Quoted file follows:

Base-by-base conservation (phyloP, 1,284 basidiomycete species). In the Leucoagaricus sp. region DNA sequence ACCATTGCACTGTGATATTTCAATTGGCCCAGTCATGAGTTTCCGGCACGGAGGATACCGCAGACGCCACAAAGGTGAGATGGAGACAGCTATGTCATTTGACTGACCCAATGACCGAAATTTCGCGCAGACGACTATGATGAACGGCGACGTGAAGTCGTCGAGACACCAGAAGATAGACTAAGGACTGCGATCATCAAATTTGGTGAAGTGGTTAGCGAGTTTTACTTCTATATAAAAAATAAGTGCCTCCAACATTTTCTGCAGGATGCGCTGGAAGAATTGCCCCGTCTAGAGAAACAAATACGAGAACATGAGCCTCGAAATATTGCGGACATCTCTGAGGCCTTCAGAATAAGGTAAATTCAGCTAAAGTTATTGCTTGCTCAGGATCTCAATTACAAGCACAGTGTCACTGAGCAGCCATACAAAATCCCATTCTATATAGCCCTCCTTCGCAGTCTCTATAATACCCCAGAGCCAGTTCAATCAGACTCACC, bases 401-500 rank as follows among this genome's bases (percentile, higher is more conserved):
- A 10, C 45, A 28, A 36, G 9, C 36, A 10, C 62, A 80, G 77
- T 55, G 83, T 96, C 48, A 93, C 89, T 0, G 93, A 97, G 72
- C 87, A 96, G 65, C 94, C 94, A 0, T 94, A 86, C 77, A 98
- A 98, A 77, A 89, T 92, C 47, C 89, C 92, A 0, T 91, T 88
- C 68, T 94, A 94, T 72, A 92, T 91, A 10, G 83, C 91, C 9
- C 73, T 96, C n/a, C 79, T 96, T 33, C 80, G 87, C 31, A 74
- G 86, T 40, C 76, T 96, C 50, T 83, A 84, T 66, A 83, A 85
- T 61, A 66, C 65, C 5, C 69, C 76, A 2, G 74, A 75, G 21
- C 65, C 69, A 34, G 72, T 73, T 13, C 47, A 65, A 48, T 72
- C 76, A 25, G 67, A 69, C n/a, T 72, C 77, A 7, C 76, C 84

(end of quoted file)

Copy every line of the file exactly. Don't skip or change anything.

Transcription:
Base-by-base conservation (phyloP, 1,284 basidiomycete species). In the Leucoagaricus sp. region DNA sequence ACCATTGCACTGTGATATTTCAATTGGCCCAGTCATGAGTTTCCGGCACGGAGGATACCGCAGACGCCACAAAGGTGAGATGGAGACAGCTATGTCATTTGACTGACCCAATGACCGAAATTTCGCGCAGACGACTATGATGAACGGCGACGTGAAGTCGTCGAGACACCAGAAGATAGACTAAGGACTGCGATCATCAAATTTGGTGAAGTGGTTAGCGAGTTTTACTTCTATATAAAAAATAAGTGCCTCCAACATTTTCTGCAGGATGCGCTGGAAGAATTGCCCCGTCTAGAGAAACAAATACGAGAACATGAGCCTCGAAATATTGCGGACATCTCTGAGGCCTTCAGAATAAGGTAAATTCAGCTAAAGTTATTGCTTGCTCAGGATCTCAATTACAAGCACAGTGTCACTGAGCAGCCATACAAAATCCCATTCTATATAGCCCTCCTTCGCAGTCTCTATAATACCCCAGAGCCAGTTCAATCAGACTCACC, bases 401-500 rank as follows among this genome's bases (percentile, higher is more conserved):
- A 10, C 45, A 28, A 36, G 9, C 36, A 10, C 62, A 80, G 77
- T 55, G 83, T 96, C 48, A 93, C 89, T 0, G 93, A 97, G 72
- C 87, A 96, G 65, C 94, C 94, A 0, T 94, A 86, C 77, A 98
- A 98, A 77, A 89, T 92, C 47, C 89, C 92, A 0, T 91, T 88
- C 68, T 94, A 94, T 72, A 92, T 91, A 10, G 83, C 91, C 9
- C 73, T 96, C n/a, C 79, T 96, T 33, C 80, G 87, C 31, A 74
- G 86, T 40, C 76, T 96, C 50, T 83, A 84, T 66, A 83, A 85
- T 61, A 66, C 65, C 5, C 69, C 76, A 2, G 74, A 75, G 21
- C 65, C 69, A 34, G 72, T 73, T 13, C 47, A 65, A 48, T 72
- C 76, A 25, G 67, A 69, C n/a, T 72, C 77, A 7, C 76, C 84